• Establish a workplace violence prevention policy. Taking a zero-tolerance approach to violence of any kind within the workplace can help prevent dangerous or threatening behaviors from escalating on-site and subsequently limit the risk of active shooter incidents occurring. A workplace violence prevention policy should:
    • Provide a statement of commitment from management to protect individuals from potential violence on-site.
    • Explain what constitutes violence and emphasize that such activity is prohibited.
    • Outline methods for identifying and reporting unacceptable behaviors on-site and confirm that employees will not face retaliation for doing so.
    • Establish clear consequences employees may face if they perpetrate violence on-site.
    • Offer ways for employees to protect themselves and others from harm amid violent incidents.
    • Identify qualified internal and external parties who will be prepared to safely respond amid violent incidents (e.g., HR leaders, medical professionals and security personnel).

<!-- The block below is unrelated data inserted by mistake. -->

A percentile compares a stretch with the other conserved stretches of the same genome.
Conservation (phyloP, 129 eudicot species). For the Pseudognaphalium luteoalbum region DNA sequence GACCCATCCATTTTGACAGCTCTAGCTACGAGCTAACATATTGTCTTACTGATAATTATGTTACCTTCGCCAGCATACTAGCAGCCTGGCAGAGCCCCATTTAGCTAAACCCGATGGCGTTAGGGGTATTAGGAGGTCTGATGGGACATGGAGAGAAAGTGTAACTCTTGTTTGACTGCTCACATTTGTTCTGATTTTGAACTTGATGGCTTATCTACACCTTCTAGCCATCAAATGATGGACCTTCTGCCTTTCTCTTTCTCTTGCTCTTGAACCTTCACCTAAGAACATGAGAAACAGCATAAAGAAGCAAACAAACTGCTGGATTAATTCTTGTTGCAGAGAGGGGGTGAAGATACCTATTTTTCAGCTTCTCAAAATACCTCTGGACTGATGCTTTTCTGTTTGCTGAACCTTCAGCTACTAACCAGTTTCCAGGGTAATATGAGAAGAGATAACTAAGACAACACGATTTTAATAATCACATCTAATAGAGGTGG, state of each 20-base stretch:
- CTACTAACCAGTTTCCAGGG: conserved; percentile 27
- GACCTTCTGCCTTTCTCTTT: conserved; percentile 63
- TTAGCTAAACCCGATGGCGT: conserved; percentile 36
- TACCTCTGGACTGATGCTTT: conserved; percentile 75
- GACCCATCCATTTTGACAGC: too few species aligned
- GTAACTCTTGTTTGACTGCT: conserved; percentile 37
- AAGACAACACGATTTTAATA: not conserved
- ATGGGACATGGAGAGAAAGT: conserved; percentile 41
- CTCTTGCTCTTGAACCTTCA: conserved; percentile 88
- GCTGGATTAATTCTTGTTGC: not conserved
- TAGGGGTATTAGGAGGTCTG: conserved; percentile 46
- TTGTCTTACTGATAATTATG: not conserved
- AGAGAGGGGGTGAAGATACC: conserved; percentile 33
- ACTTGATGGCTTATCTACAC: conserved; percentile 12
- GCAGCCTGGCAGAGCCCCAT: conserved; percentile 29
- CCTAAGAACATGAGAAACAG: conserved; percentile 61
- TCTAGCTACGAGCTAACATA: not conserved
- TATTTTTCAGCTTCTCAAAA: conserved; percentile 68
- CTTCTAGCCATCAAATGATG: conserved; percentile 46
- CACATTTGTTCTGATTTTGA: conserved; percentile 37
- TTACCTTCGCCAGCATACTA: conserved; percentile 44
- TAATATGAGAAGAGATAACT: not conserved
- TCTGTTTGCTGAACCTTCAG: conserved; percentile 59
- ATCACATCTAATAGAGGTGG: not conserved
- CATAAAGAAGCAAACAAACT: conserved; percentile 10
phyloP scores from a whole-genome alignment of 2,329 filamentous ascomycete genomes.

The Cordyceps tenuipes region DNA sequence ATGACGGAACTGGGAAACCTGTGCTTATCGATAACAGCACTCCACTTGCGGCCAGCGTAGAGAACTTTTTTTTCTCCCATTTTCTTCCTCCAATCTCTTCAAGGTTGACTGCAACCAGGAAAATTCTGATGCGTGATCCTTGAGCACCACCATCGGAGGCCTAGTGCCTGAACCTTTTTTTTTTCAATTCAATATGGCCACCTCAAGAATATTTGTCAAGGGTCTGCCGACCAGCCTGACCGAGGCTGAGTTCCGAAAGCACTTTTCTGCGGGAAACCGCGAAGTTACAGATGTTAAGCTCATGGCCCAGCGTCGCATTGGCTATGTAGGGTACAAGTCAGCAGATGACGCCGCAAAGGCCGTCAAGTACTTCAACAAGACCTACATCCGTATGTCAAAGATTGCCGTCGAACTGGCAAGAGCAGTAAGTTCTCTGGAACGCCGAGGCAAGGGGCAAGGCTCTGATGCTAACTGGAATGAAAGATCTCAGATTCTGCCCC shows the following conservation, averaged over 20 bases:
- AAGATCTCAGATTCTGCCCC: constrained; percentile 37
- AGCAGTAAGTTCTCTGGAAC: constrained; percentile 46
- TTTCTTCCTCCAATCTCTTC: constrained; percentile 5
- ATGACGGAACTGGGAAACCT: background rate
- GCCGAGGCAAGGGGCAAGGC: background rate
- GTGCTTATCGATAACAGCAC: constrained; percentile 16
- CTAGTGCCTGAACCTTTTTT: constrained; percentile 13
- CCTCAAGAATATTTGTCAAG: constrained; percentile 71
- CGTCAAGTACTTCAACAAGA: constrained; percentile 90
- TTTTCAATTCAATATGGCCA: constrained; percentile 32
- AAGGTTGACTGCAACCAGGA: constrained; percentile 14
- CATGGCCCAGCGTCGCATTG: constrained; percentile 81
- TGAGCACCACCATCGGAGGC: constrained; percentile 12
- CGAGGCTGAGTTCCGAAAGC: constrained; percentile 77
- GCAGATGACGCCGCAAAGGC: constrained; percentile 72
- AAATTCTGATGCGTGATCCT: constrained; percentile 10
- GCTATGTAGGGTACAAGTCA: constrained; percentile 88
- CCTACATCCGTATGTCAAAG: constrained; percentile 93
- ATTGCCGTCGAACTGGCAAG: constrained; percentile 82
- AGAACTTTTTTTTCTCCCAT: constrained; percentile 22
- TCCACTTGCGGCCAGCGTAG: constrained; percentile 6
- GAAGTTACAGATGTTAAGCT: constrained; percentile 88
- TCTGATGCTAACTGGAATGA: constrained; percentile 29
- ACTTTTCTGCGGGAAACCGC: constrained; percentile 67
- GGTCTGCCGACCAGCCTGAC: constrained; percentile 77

• Offer resources (e.g., crisis hotlines) to help employees safely manage mental health concerns or emotional stressors before they lead to violent incidents.
  • Educate employees. In conjunction with the workplace violence prevention policy, employees should be trained on identifying and reporting potentially dangerous or threatening behaviors among their co-workers, customers and other applicable parties on-site. Although active shooter incidents can be unpredictable, these behaviors could serve as warning signs of potential upcoming incidents—making it critical to address them adequately. Such behaviors may include:
    • Abusing drugs or alcohol
    • Disregarding personal hygiene
    • Acting increasingly hostile, erratic, reckless or aggressive, particularly in response to perceived injustices or wrongdoings
    • Voicing personal struggles repeatedly (e.g., mental health concerns, relationship problems or financial difficulties)
    • Showing little interest in social interactions and distancing from others
    • Making threats or discussing violent intentions
    • Underperforming at work, violating organizational policies, skipping shifts or engaging in conflicts with co-workers (if applicable)
  • Monitor appropriate parties. In addition to having employees do so, be sure to closely assess any individuals on-site for potentially dangerous or violent behaviors. Take any complaints or reports related to these behaviors seriously. Address such behaviors as quickly and safely as possible to prevent escalation. As it pertains to the workforce, ensure appropriate hiring processes (e.g., detailed applications, in-depth interviews and background checks) are in place to mitigate the likelihood of employing unsafe staff members.